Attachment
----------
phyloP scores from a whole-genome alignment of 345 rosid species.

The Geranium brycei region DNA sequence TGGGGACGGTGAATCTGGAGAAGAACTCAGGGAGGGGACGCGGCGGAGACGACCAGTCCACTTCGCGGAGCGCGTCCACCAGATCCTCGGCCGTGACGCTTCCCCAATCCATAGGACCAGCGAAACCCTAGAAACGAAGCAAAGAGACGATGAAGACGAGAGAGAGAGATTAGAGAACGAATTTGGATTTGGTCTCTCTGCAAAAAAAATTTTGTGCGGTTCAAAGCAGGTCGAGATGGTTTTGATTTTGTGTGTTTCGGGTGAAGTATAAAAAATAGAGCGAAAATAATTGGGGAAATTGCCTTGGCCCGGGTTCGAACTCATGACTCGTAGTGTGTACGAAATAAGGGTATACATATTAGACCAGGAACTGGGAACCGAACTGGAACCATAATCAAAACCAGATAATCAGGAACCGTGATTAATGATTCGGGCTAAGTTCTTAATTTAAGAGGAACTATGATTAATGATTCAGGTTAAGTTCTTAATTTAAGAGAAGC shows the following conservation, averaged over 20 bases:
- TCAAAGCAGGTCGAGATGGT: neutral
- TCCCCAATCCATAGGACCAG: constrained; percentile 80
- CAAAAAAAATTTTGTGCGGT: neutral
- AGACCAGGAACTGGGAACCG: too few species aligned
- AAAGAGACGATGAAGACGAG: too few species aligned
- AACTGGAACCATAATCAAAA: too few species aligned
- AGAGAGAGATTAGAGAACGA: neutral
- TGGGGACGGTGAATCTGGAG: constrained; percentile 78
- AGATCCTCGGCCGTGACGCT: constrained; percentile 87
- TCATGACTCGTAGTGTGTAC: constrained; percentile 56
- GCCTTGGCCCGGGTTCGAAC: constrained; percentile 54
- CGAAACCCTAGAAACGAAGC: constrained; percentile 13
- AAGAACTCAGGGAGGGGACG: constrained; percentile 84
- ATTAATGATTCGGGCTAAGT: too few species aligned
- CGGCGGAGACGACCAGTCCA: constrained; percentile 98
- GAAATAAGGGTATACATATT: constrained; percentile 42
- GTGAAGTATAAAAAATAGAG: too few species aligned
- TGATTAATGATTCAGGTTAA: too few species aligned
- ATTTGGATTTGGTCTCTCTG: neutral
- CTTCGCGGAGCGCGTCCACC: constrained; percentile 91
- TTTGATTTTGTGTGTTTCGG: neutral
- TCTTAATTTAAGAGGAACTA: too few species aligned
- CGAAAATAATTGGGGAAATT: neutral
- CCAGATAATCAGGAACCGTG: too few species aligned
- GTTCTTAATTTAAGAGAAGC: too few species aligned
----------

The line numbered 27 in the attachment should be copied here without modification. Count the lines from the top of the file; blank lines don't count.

- GTTCTTAATTTAAGAGAAGC: too few species aligned